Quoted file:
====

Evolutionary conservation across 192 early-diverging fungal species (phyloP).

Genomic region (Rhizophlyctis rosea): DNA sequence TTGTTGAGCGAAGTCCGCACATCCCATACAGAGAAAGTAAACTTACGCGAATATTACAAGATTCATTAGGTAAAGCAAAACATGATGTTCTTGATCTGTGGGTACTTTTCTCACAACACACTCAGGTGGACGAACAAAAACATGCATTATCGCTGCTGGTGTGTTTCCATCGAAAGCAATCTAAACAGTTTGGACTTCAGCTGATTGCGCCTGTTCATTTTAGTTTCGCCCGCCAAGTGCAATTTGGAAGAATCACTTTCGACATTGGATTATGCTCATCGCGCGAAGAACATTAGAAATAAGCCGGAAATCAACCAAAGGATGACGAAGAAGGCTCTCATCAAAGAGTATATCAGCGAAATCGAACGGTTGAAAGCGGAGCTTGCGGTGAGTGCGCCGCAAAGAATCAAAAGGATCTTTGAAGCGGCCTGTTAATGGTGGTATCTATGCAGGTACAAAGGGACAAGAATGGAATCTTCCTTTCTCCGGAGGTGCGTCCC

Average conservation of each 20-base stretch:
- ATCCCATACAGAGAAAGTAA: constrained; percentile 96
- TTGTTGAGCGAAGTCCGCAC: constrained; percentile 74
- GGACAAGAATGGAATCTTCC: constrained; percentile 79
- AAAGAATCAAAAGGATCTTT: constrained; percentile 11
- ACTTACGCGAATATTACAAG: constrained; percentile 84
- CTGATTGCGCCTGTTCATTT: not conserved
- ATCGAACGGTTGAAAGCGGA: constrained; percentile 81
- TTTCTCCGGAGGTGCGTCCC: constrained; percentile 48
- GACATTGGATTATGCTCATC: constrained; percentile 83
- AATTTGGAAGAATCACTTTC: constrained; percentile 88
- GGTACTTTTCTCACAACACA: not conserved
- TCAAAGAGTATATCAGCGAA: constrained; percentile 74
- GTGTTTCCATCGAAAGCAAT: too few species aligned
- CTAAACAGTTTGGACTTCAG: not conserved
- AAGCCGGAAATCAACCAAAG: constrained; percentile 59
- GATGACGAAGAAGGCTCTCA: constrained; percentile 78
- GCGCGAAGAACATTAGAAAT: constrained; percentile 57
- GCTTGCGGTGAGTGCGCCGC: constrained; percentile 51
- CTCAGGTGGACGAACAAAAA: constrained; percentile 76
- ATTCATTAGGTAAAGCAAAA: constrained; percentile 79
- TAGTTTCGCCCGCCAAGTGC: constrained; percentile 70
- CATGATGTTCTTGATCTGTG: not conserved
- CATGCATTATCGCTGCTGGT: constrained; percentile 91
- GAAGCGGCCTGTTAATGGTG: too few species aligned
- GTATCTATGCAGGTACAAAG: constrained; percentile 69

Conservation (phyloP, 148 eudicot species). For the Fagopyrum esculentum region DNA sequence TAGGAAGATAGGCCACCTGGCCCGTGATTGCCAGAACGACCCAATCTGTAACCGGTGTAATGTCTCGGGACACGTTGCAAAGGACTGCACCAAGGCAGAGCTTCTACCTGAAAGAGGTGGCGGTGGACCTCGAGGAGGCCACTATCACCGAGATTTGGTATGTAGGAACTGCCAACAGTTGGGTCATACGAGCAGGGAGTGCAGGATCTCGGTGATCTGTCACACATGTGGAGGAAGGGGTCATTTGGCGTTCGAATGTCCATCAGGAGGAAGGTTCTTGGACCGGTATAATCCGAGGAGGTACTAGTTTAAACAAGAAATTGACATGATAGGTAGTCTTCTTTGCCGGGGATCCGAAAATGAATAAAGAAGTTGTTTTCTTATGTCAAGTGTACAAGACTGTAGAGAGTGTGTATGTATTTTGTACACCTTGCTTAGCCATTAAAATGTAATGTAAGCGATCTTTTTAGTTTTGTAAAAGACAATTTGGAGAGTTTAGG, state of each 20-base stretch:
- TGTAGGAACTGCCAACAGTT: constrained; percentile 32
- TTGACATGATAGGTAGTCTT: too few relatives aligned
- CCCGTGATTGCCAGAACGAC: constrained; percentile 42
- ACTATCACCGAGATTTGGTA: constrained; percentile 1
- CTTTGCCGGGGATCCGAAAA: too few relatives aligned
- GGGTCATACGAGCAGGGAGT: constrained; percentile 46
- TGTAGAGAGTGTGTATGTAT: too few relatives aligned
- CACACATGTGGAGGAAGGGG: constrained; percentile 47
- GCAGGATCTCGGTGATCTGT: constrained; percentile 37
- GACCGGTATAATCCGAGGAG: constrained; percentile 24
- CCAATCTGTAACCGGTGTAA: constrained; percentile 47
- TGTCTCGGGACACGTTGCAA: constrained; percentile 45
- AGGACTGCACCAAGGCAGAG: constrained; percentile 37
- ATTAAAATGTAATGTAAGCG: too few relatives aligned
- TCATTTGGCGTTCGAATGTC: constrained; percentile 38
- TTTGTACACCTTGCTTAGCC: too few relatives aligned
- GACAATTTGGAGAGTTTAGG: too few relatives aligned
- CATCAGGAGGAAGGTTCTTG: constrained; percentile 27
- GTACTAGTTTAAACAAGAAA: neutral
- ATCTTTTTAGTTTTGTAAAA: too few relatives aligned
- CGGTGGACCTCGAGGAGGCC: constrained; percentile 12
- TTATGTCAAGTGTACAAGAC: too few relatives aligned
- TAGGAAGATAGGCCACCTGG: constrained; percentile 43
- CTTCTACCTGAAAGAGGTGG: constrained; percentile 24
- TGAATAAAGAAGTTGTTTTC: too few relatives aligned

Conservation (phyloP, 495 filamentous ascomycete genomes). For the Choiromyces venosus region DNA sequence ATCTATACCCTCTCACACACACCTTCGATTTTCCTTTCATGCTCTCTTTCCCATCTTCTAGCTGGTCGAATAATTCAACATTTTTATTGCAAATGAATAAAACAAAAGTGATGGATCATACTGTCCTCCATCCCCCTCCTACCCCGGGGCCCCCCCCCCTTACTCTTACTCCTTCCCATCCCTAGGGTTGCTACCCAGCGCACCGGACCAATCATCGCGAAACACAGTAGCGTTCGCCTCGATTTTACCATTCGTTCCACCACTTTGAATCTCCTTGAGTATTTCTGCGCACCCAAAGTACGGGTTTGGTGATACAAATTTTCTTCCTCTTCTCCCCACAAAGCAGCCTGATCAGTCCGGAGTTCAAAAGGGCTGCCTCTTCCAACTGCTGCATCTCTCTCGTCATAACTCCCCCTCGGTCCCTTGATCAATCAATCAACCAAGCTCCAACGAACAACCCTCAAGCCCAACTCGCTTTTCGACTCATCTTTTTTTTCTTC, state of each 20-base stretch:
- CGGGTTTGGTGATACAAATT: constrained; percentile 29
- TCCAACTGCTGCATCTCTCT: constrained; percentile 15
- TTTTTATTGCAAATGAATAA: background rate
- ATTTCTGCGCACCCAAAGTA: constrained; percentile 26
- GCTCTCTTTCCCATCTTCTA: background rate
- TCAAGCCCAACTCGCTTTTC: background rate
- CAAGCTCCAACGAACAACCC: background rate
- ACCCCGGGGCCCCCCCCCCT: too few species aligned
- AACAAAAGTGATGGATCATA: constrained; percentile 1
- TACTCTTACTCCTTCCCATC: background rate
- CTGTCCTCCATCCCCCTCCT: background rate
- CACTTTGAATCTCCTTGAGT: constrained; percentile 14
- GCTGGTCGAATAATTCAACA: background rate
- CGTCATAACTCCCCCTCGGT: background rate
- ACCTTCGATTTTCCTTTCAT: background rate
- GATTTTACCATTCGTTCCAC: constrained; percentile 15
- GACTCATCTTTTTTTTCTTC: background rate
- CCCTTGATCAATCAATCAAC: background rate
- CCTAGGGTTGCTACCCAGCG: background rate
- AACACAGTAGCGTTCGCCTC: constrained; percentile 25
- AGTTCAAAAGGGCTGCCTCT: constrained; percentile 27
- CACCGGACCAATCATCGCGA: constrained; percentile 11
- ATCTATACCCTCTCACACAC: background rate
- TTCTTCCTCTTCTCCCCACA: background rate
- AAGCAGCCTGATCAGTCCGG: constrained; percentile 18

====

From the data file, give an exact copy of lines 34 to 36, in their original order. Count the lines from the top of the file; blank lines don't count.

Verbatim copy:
- CTTTGCCGGGGATCCGAAAA: too few relatives aligned
- GGGTCATACGAGCAGGGAGT: constrained; percentile 46
- TGTAGAGAGTGTGTATGTAT: too few relatives aligned